I’m a new Mum- when should I start my pelvic floor exercises?

As a Women’s Health Physio I often get questions from new Mum’s about when it is safe to start pelvic floor exercises after giving birth. Here are a few tips on how to correctly perform pelvic floor exercises in the acute postpartum stage.

 

As a Women’s Health Physio I often get questions from new Mum’s about when it is safe to start pelvic floor exercises after giving birth. Here are a few tips on how to correctly perform pelvic floor exercises in the acute postpartum stage.

 
Whether you have had a vaginal birth or a caesarean, it is very important to begin your pelvic floor exercises as soon as comfortably possible after giving birth (or after your doctor has given you the all clear). Most women find this the hardest period to find time to do exercises as they are recovering from the birth and have a new addition to their life which needs 24 hour care. The good thing about pelvic floor exercises is that they do not require any equipment and can be performed anywhere, at any time and in any position (sitting, lying or standing). Even if you have had a traumatic birth with tearing to the pelvic floor muscles or an episiotomy was performed (which is cutting of skin and pelvic floor muscles), it is good to start using the torn/injured muscles as soon as possible as the gentle muscle contractions will help reduce swelling and bring the torn muscle fibres back in the correct alignment to heal. If you are still bleeding, please wait until this has stopped before you start your pelvic floor exercises, unless you have been cleared from the Doctor to begin a strength program.
 
The best way to bring yourself back into gentle pelvic floor exercises is to aim to contract 10 times and hold for the number of seconds corresponding to the age of the baby in weeks. For example in the first week you should be aiming to hold 10 times for 1 sec. When the baby is 2 weeks old, increase the pelvic floor contraction to a 2 second hold and so on. Once you can comfortably complete 1 set of 10 contractions without pain, you can increase to 2 x 10 contractions. Once the acute swelling and pain settles, and any stitches have come out and any wounds have healed you can start to increase the size of the contraction. In the first couple of weeks you should just aim for a gentle contraction (less than 50 % of your maximum). After this, and as pain allows you can start to build towards a maximum contraction to strengthen the muscles.
 
When you are turning on your pelvic floor muscles, try and relax all your other muscles including your abdominals, buttocks and shoulders. Focus first on your back passage and see if you can lift the muscles and squeeze inwards (as if you were trying to hold in wind).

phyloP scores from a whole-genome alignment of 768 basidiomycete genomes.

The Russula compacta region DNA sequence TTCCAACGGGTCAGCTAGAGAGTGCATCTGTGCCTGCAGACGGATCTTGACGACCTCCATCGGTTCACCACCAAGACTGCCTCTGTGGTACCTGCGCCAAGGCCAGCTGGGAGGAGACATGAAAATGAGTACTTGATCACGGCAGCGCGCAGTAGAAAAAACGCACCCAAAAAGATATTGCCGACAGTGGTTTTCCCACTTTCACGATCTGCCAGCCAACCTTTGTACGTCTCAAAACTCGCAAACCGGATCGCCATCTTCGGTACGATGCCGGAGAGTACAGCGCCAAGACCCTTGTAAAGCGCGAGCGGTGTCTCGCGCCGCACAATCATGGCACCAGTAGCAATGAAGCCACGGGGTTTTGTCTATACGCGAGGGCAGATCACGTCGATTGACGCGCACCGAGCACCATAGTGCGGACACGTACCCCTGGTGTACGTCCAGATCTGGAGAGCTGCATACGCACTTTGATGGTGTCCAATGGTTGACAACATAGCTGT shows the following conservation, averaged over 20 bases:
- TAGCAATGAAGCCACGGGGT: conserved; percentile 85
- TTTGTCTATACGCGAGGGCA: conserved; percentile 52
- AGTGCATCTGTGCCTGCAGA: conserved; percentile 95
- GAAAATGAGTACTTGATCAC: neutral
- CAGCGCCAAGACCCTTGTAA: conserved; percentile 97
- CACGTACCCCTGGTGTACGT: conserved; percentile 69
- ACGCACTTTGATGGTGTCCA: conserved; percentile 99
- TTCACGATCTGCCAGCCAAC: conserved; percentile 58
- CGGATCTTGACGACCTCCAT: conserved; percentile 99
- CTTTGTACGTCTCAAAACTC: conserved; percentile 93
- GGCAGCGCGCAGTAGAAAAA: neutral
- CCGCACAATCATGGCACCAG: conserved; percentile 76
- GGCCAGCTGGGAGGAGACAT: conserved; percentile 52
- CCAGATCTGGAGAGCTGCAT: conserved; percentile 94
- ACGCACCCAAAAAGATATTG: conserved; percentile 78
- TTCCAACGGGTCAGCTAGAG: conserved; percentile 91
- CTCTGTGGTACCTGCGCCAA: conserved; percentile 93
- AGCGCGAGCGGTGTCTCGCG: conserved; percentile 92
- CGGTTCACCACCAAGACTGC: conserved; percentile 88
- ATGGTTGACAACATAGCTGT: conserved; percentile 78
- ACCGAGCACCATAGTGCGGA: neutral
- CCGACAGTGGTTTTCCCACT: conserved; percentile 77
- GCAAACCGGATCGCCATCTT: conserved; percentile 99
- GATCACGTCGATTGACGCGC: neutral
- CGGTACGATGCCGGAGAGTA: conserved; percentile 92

DO NOT squeeze your buttock muscles, focus instead on the deeper muscles around the anal canal. After you have mastered this you need to try and bring the contraction towards the front passage as if you are trying to stop the flow of urine (think of the muscles you turn on when you are desperate to go to the loo to pass urine).
Try not to suck your belly button in or brace your abdominal muscles as this will actually put more strain down on the pelvic floor and can counteract the good of the exercises you are trying to perform.
 
When to seek help:
·         If you cannot feel your muscles contract or relax
·         If you notice you are getting worsening symptoms such as incontinence or if you are bleeding more after doing exercises
·         If you have deep pelvic pain
·         If you see no change in pelvic/bowel control after 3 weeks of daily exercises
·         If you feel a downward pressure on your pelvic floor when you are trying to "lift" the muscles
·         If you have any external bulging through your pelvic region
·         If you feel the exercises are too easy but you are still getting bladder/ bowel leakage
·         If you are managing with the 2 sets of 10 well but are keen to return to running and impact exercise or weights. (In this instance you need to ensure your pelvic floor muscles are significantly stronger to withstand the extra load through these muscles with weight lifting or repetitive jarring actions like you will experience when running).
 
Although this is the hardest time to remember to do your exercises, you will thank yourself later if you do the exercises required now! To ensure you remember, try to complete 2 pelvic floor contractions each time you are feeding the baby, try setting reminders on your mobile phone or put a “post it” beside your bed to remind yourself.
 
If you are not sure whether you are using the muscles correctly, or would like a specific exercise program to strengthen your pelvic floor, please book in to see Sophie our Women’s Health Physio. Just let the girls on the front desk know it is for a ‘Women’s Health’ assessment or alternatively please leave your details with the girls on the front desk, and Sophie is more than happy to call back to discuss any problems or answer any questions if you would like more information.